by: David Jennings
All through last week the smart people at BBC Radio Labs published a series of research summaries under the heading "fan cultures in radio".
The published summary doesn’t give us much reporting of the actual behaviour of specialist music fans (any chance of a fuller account being made available, I wonder?), but focuses on the range of orientations of the BBC to meeting the needs of these fans:
Drawing on our examination of the fan activities of specialist music enthusiasts, and the way BBC staff who serve their interests conceive their professional practices, we think such a shift would allow discussion of the difference between a ‘one-to-many’, centre-to-receptive-audience model and the ‘many-to-many’ forms of communication that are more typical online. More to the point, the term ‘broadcasting’ pretty much just means radio and television, when in fact recorded popular music is a media form in itself.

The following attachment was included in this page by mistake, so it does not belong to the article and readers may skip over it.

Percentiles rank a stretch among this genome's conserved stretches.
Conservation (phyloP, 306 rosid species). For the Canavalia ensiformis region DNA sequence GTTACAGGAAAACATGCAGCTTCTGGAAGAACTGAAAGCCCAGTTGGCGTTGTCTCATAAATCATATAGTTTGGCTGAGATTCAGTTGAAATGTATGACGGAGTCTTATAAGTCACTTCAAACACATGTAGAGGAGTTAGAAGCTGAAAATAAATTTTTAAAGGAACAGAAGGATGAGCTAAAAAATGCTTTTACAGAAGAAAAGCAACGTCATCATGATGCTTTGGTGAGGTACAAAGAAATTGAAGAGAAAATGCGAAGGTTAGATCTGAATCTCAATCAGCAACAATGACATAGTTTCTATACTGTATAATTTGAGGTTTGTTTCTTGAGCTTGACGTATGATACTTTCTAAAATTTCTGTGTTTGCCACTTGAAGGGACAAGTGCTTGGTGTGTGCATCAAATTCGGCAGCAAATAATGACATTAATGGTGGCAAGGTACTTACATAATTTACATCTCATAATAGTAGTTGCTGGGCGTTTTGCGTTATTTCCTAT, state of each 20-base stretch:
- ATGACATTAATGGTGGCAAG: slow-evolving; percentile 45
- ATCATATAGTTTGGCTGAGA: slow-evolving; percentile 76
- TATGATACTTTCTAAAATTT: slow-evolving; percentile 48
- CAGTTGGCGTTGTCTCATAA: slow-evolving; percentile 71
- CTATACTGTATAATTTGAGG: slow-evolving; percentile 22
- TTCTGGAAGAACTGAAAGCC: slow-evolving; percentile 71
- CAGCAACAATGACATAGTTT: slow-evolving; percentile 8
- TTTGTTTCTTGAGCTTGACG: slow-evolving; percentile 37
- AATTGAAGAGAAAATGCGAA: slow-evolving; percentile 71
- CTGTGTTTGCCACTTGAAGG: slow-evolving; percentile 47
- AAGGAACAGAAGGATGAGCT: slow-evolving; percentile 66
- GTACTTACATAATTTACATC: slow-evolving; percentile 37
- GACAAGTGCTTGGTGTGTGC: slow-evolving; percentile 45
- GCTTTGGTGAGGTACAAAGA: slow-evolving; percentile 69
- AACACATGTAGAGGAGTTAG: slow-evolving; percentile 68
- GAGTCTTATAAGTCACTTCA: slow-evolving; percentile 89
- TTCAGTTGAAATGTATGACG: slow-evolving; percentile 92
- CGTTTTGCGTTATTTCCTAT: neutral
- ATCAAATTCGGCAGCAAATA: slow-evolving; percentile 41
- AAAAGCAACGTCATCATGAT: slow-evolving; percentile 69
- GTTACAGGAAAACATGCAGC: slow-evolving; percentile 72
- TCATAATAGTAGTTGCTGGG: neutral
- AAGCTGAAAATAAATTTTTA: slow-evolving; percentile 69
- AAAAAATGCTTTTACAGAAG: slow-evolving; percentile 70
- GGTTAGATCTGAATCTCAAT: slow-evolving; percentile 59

Elsewhere Andrew Dubber expands on the different orientations among BBC staff:
If you’re the kind of music radio person with a broadcast orientation, all the internet is to you is a bigger transmitter. Or it’s a kind of a trap that you lay out there in the world, and when people stumble into it, you can grab them and pull them in to your broadcast programming.
If you have more of an online orientation, you may consider the medium on its own terms, but may not be making the most of the music programming which, if your station is doing anything right, is where all the real action is.
The trick is to step outside both of those frames and consider your station as a media organisation in a broader sense.
I’m intrigued as well about the range of orientations of the fans themselves, such as those who create a website for the aforementioned avuncular DJ’s listeners. I’d guess that they don’t think in media/broadcasting terms at all; their activities and orientation are much more intuitive (not having a 90-year institutional legacy behind them). But relying on intuition does not mean they are all homogeneous in their approach. Usually it means the opposite. So how do they self-organise in support of — and sometimes in conflict with — the country’s most embedded media organisation?